"I got my phone stolen at (the Capitol) by one of those dorkbags and I'm sitting there yelling at the police and they just watched," Moore said of troopers on the scene.
For Street, sometimes dealing with heavily armed protesters unfortunately means law enforcement has to be more "hands off" in order to not risk provoking the wrong, heavily armed individual. He notes that while troopers didn't intervene in the moment, they were at least able to stop the vehicle of the individual who had stolen the phone later and recover the items and return them to Moore.
"Sometimes we have to pick our battles as law enforcement," Street said.
'A human response'
Since Jan. 6, militias in Utah have continued to organize and hold events. UCA helped organize and provide security for the WeCANAct Liberty Conference at the Salt Palace in October that hosted speakers promoting election fraud conspiracy theories, including talking points from QAnon, a conspiracy that claims a shadowy network of Satanic, cannibalistic pedophiles have infiltrated the highest levels of government.
As many as 1,000 attendees came and heard from speakers including former national security adviser Michael Flynn. In a UCA podcast, Flynn lauded what UCA is doing and encouraged it to work with local sheriffs. He spoke with Ken Dudley, who was shot when he was driving through a protest in Provo in 2020 and later joined UCA, which formed in the wake of the shooting, and was in October running for mayor of Provo.
Flynn said Dudley was "ordained" to run for office and encouraged Dudley to "Put the fear of God into them, no matter what."
But while militias locally and nationally continue to grow, they've not always been welcomed. In Wisconsin lawyers are suing local law enforcement for the tacit approval of the behavior of extremist groups at the protest where Rittenhouse shot and killed two individuals he felt threatened by. The attorney general in Washington, D.C., also recently sued the Proud Boys and the Oath Keepers over their role in the Jan. 6 insurrection.
Still, in other states like Utah, militias are tolerated and accepted.
Jim Bueerman is a retired police chief from Redlands, California, and is a current policing consultant. He said nationwide police have become sensitive about avoiding perceptions of favoring any one side over another. Still he said it's not surprising police in the past have been more sympathetic to groups that claim to support law enforcement over those calling for police reform.
"That's a human response, that's a human frailty," he said. "If we're being criticized, are we going to warm up to the people criticizing us or to the people who are supporting us?"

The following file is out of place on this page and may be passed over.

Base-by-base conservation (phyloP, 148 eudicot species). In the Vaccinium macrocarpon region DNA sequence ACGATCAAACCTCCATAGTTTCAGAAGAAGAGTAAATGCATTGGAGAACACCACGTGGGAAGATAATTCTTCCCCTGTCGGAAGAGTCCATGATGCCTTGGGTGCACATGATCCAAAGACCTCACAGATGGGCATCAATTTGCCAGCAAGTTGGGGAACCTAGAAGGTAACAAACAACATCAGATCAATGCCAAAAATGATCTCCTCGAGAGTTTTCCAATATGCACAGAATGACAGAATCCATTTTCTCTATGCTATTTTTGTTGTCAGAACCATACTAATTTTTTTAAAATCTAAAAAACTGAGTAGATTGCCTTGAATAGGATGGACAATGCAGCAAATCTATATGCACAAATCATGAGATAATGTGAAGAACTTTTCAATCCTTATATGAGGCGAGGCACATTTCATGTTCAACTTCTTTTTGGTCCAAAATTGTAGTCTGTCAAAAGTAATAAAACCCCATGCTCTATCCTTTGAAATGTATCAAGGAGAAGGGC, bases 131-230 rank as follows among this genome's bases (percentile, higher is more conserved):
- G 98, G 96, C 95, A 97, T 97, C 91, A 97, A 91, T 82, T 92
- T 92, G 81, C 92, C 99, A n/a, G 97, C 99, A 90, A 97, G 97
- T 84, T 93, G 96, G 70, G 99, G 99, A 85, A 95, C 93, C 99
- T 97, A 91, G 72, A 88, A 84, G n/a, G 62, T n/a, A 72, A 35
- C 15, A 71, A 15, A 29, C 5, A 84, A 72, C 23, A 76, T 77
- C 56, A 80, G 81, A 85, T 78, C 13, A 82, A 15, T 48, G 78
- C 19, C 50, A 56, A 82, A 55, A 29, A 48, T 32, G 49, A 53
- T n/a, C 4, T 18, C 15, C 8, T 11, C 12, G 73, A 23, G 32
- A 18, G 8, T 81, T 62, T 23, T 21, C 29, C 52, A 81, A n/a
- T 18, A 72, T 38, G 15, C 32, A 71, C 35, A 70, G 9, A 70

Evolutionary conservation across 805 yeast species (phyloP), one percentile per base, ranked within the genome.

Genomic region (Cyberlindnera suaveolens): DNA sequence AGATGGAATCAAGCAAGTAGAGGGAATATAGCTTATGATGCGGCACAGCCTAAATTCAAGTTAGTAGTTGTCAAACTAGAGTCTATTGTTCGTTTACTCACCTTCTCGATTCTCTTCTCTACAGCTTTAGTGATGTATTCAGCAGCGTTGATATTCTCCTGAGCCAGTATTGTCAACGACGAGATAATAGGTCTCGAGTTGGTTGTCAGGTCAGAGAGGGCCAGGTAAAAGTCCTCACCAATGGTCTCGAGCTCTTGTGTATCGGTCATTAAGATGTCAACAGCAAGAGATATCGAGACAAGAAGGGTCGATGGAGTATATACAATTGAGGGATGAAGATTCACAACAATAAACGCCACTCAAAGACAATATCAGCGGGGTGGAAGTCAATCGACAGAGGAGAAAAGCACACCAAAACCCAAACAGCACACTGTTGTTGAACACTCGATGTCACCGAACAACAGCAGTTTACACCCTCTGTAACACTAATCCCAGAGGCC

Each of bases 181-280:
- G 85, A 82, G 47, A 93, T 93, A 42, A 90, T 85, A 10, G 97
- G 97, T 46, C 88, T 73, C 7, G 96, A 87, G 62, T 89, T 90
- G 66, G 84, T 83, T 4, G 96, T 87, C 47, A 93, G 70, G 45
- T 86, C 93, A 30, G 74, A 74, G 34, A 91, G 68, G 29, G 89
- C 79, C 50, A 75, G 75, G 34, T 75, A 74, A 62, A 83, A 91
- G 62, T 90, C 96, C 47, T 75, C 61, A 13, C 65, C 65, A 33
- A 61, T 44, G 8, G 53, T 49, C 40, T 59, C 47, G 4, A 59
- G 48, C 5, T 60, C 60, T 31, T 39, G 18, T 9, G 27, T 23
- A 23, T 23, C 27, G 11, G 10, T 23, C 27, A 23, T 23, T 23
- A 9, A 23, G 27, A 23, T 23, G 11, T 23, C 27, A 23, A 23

Regardless, he said police have learned militias will not always support them, and will turn on them with deadly consequences when it suits them, like they did in D.C. on Jan. 6. Bueerman worries that even with police remaining neutral enforcers of the law their job is incredibly difficult in open carry states where law enforcement has to contend with heavily armed protesters.
"State laws that allow weapons in those situations are very shortsighted and those that have allowed weapons at protests have apparently never been to one of those protests," Bueerman said. "Emotions are high, anger is high, hatred is high and both sides are armed — it takes almost nothing to light that particular fire."
Utah Highway Patrol Col. Michael Rapich said his officers have adapted greatly since Jan. 6 and especially since the tumultuous summer of 2020. Where once the Utah Highway Patrol had one specialized unit for dealing with civil unrest, now every trooper has received training and equipment for those situations. The troopers also recognized early the need for better cultural awareness and began diversity and equity training and community interactions in 2020, even before the 2021 Legislature mandated cultural sensitivity training. The troopers have also taken to communicating early and often with event organizers to help establish boundaries and expectations before an event takes place.
"When we have good training, good equipment and good resources that creates options," Rapich said. "More options, more training and more understanding have given our officers a whole lot better chance at having (positive) outcomes, and there's been a lot of that."